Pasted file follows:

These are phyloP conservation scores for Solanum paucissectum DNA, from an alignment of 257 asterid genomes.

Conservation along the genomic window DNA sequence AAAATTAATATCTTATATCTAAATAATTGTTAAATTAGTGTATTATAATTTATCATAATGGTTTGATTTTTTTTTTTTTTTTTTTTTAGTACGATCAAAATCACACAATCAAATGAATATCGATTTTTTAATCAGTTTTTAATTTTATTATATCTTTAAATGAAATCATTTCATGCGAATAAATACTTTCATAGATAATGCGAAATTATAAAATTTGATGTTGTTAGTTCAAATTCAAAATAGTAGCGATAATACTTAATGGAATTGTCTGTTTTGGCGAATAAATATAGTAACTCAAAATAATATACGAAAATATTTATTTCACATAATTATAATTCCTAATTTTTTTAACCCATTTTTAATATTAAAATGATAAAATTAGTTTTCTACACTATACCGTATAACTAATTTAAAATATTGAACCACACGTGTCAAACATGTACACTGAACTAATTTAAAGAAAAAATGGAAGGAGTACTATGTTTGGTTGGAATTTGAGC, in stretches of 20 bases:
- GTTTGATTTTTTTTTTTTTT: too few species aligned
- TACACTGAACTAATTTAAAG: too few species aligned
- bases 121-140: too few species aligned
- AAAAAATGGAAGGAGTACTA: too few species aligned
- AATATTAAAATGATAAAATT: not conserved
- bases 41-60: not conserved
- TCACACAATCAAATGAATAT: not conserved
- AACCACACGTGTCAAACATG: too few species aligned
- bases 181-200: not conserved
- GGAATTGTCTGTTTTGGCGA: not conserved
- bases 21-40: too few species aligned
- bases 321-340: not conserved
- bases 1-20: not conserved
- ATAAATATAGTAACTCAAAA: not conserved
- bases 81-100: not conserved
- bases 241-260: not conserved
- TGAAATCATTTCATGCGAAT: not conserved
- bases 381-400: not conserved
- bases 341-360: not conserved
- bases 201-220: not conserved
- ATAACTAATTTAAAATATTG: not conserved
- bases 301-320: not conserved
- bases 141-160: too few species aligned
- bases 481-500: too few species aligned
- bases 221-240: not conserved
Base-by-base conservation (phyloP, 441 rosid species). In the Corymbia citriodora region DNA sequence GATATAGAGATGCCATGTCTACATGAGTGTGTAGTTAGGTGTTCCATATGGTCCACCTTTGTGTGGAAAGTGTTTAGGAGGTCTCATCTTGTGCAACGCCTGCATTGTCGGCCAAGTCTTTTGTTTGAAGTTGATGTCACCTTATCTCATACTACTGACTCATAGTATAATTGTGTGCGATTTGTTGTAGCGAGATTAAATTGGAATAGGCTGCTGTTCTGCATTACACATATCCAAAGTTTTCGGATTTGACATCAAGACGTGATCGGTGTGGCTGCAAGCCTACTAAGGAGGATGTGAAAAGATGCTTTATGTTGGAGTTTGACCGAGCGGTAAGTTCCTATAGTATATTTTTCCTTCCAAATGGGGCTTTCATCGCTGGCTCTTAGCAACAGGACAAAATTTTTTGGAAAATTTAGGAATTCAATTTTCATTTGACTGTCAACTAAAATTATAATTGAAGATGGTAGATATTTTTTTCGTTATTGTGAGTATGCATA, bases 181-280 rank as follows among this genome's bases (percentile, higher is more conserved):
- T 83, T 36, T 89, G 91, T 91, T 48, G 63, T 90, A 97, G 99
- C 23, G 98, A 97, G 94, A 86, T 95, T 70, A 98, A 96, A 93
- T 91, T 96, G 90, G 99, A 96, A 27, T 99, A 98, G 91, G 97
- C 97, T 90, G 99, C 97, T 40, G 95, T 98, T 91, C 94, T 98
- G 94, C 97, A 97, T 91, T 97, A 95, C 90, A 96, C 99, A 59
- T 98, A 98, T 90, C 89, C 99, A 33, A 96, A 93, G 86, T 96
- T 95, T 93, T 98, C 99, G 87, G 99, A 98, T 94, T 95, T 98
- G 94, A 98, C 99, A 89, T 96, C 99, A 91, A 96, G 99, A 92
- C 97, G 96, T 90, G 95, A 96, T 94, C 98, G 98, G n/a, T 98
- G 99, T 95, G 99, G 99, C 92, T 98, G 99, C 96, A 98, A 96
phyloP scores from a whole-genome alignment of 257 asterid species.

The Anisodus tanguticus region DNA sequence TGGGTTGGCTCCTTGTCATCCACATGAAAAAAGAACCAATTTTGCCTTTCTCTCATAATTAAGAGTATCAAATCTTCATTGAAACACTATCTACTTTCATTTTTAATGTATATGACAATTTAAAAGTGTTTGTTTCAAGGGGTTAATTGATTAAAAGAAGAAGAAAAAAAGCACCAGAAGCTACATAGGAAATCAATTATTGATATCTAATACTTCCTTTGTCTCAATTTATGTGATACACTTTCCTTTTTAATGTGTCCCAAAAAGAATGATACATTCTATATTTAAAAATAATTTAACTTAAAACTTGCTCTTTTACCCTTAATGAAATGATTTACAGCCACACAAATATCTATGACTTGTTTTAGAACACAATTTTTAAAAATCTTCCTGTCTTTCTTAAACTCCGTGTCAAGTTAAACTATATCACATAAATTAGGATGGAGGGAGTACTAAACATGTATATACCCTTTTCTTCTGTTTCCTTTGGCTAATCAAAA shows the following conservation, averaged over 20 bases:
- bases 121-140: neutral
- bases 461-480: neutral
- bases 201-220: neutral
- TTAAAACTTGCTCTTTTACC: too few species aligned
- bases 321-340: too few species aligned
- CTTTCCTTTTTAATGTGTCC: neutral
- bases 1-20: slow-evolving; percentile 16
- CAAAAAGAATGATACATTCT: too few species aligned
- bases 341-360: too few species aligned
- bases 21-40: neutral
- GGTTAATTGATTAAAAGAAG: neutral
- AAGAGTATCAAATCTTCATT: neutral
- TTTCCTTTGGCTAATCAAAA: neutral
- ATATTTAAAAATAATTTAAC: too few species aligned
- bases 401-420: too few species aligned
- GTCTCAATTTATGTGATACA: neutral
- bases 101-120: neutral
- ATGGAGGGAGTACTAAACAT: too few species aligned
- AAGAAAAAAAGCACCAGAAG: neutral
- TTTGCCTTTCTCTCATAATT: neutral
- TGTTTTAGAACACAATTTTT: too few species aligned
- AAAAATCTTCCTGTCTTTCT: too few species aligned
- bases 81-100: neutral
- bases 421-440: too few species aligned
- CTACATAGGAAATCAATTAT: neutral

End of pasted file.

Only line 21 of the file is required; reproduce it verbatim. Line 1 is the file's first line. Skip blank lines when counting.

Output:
- bases 341-360: not conserved